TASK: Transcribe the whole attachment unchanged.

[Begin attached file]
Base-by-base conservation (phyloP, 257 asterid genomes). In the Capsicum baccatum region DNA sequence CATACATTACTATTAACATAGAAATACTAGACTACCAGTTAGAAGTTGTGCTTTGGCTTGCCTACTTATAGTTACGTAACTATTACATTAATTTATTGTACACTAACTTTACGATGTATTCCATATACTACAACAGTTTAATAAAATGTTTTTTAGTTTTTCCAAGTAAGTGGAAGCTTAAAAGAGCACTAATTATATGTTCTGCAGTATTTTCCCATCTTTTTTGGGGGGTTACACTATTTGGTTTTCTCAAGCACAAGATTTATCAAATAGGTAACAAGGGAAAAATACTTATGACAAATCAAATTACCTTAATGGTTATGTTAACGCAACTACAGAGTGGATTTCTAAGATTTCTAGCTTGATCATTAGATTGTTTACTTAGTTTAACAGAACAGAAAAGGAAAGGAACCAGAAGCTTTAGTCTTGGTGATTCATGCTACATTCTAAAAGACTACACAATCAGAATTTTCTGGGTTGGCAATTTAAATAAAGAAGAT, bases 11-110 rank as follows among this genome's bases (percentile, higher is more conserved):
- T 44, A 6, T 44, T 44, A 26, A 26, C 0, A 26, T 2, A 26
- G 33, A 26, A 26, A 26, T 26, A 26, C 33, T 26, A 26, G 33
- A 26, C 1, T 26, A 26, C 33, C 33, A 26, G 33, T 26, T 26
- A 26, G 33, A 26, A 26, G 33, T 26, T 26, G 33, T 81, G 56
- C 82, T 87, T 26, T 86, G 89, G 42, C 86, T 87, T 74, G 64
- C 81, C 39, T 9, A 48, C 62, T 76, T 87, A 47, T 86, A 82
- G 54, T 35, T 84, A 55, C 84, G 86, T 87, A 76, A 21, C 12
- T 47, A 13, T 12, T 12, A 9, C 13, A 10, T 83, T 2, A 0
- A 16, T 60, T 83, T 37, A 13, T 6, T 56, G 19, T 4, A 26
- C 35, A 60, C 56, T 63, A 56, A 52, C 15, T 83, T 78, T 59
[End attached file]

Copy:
Base-by-base conservation (phyloP, 257 asterid genomes). In the Capsicum baccatum region DNA sequence CATACATTACTATTAACATAGAAATACTAGACTACCAGTTAGAAGTTGTGCTTTGGCTTGCCTACTTATAGTTACGTAACTATTACATTAATTTATTGTACACTAACTTTACGATGTATTCCATATACTACAACAGTTTAATAAAATGTTTTTTAGTTTTTCCAAGTAAGTGGAAGCTTAAAAGAGCACTAATTATATGTTCTGCAGTATTTTCCCATCTTTTTTGGGGGGTTACACTATTTGGTTTTCTCAAGCACAAGATTTATCAAATAGGTAACAAGGGAAAAATACTTATGACAAATCAAATTACCTTAATGGTTATGTTAACGCAACTACAGAGTGGATTTCTAAGATTTCTAGCTTGATCATTAGATTGTTTACTTAGTTTAACAGAACAGAAAAGGAAAGGAACCAGAAGCTTTAGTCTTGGTGATTCATGCTACATTCTAAAAGACTACACAATCAGAATTTTCTGGGTTGGCAATTTAAATAAAGAAGAT, bases 11-110 rank as follows among this genome's bases (percentile, higher is more conserved):
- T 44, A 6, T 44, T 44, A 26, A 26, C 0, A 26, T 2, A 26
- G 33, A 26, A 26, A 26, T 26, A 26, C 33, T 26, A 26, G 33
- A 26, C 1, T 26, A 26, C 33, C 33, A 26, G 33, T 26, T 26
- A 26, G 33, A 26, A 26, G 33, T 26, T 26, G 33, T 81, G 56
- C 82, T 87, T 26, T 86, G 89, G 42, C 86, T 87, T 74, G 64
- C 81, C 39, T 9, A 48, C 62, T 76, T 87, A 47, T 86, A 82
- G 54, T 35, T 84, A 55, C 84, G 86, T 87, A 76, A 21, C 12
- T 47, A 13, T 12, T 12, A 9, C 13, A 10, T 83, T 2, A 0
- A 16, T 60, T 83, T 37, A 13, T 6, T 56, G 19, T 4, A 26
- C 35, A 60, C 56, T 63, A 56, A 52, C 15, T 83, T 78, T 59